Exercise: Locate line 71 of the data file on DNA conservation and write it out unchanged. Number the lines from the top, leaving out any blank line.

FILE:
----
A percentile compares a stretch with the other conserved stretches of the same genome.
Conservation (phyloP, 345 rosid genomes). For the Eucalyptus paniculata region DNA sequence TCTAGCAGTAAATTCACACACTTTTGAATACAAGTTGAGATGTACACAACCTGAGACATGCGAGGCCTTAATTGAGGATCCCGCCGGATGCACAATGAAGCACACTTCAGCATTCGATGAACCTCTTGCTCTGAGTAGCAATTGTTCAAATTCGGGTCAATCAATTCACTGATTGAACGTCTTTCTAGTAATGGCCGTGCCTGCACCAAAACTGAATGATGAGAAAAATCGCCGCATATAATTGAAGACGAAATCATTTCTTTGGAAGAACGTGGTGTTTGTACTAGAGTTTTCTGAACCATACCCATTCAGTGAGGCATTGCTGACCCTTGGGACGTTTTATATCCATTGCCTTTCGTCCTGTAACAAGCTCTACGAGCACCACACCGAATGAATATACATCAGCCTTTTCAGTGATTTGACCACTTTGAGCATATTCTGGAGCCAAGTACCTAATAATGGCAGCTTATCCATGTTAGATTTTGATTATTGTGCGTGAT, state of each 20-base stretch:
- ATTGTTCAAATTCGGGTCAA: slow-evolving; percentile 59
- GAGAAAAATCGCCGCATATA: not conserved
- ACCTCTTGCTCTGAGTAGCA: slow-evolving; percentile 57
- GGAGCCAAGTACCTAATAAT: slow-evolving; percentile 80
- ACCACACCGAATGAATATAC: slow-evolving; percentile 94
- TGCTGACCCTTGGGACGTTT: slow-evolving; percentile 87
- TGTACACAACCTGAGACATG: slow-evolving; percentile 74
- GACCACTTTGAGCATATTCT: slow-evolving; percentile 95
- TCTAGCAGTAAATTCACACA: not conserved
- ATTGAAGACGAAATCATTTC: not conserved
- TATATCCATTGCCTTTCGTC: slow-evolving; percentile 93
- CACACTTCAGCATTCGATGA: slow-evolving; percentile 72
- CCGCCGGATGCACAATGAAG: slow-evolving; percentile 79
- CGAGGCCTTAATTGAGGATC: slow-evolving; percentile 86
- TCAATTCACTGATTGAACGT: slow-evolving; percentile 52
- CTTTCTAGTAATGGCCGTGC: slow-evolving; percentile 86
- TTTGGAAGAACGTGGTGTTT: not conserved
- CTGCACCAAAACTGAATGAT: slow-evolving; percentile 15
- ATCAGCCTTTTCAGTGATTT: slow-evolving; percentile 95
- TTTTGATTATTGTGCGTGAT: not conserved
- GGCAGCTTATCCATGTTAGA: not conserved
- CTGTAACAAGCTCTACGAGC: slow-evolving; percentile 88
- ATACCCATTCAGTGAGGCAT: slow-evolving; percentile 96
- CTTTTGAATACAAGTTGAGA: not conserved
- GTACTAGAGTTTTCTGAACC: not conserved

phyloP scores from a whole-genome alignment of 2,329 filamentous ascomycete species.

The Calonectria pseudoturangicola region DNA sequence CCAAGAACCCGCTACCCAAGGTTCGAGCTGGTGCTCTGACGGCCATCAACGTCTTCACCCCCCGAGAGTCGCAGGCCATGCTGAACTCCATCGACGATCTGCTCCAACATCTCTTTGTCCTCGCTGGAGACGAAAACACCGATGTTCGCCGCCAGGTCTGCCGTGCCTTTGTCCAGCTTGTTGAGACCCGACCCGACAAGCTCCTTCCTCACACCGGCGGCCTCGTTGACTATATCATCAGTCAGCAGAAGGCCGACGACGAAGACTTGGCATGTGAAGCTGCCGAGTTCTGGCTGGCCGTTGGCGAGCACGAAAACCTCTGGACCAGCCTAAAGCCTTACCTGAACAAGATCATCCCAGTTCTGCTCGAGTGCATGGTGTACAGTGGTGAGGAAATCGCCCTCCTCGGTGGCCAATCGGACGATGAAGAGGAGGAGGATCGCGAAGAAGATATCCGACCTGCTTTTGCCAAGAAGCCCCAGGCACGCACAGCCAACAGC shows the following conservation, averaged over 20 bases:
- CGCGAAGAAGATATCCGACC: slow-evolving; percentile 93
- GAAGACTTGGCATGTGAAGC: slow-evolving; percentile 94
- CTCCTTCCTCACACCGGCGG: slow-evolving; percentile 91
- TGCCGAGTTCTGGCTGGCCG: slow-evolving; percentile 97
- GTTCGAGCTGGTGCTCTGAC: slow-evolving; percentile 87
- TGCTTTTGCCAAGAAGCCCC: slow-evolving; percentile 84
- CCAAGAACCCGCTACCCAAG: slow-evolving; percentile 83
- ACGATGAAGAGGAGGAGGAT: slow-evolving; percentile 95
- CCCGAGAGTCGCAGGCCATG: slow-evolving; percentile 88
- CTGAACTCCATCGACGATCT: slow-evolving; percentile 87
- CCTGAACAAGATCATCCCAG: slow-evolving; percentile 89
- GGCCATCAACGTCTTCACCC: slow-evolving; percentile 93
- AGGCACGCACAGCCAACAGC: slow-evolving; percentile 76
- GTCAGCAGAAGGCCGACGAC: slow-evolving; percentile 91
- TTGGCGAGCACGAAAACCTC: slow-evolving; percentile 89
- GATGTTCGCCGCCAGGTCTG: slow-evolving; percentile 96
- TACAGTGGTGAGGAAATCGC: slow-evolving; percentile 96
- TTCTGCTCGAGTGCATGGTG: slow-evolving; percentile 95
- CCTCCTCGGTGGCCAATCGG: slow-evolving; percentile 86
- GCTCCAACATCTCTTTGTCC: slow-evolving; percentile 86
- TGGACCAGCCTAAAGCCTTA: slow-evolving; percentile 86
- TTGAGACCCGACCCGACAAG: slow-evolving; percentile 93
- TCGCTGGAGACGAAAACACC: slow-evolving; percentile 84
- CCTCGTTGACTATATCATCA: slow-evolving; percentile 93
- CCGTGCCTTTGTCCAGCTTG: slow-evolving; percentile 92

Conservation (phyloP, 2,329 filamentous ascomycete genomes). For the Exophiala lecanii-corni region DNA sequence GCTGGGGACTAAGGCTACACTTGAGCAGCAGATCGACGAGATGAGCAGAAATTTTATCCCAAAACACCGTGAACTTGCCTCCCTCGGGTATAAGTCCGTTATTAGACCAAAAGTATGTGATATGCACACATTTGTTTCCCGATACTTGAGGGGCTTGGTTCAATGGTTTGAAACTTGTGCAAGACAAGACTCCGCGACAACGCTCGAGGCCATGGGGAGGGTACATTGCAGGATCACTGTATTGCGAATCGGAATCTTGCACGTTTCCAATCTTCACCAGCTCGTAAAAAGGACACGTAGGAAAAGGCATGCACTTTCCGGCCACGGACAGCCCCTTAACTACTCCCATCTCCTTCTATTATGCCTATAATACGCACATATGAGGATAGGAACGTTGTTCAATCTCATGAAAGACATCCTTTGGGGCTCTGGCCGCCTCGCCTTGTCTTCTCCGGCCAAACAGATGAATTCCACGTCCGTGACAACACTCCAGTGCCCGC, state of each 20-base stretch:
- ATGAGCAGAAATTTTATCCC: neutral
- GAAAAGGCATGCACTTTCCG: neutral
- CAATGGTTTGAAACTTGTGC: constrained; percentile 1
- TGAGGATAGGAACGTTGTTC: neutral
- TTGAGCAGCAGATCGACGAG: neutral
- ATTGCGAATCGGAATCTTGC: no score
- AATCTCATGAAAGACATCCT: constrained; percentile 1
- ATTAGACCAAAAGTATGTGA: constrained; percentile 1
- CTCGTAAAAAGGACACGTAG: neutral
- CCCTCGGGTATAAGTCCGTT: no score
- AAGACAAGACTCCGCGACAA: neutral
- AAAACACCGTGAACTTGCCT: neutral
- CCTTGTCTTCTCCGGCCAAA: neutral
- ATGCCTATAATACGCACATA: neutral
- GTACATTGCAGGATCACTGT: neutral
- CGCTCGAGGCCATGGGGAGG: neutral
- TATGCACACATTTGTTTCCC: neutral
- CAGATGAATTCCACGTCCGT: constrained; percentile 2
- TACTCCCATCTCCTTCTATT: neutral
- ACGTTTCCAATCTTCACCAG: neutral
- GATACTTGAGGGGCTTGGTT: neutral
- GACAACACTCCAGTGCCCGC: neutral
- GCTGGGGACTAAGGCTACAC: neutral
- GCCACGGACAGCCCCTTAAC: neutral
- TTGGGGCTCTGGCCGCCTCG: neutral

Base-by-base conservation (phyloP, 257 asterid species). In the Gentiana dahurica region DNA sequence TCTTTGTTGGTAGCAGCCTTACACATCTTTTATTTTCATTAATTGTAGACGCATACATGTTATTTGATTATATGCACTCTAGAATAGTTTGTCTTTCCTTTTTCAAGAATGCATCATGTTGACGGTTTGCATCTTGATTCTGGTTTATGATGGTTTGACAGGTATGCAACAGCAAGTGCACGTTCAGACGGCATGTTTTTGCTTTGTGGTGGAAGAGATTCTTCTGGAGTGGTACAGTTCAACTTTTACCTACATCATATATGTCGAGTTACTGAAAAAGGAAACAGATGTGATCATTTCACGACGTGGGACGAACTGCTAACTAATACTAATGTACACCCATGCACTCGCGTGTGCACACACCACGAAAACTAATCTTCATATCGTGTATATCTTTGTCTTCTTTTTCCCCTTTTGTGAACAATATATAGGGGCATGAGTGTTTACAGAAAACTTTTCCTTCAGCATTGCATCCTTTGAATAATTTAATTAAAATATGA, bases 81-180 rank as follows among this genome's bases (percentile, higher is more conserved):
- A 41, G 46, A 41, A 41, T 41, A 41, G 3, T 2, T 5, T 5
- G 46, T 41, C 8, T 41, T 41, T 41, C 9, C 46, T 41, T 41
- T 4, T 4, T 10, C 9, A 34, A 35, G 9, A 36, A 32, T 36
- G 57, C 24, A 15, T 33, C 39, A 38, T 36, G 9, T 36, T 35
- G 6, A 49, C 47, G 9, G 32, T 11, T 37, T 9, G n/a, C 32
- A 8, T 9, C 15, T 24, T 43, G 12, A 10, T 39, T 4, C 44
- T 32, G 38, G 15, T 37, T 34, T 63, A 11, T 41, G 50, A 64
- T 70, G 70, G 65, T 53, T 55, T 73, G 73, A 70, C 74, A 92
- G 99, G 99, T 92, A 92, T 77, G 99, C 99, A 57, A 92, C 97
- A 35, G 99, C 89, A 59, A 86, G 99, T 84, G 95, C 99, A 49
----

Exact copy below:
- CGCTCGAGGCCATGGGGAGG: neutral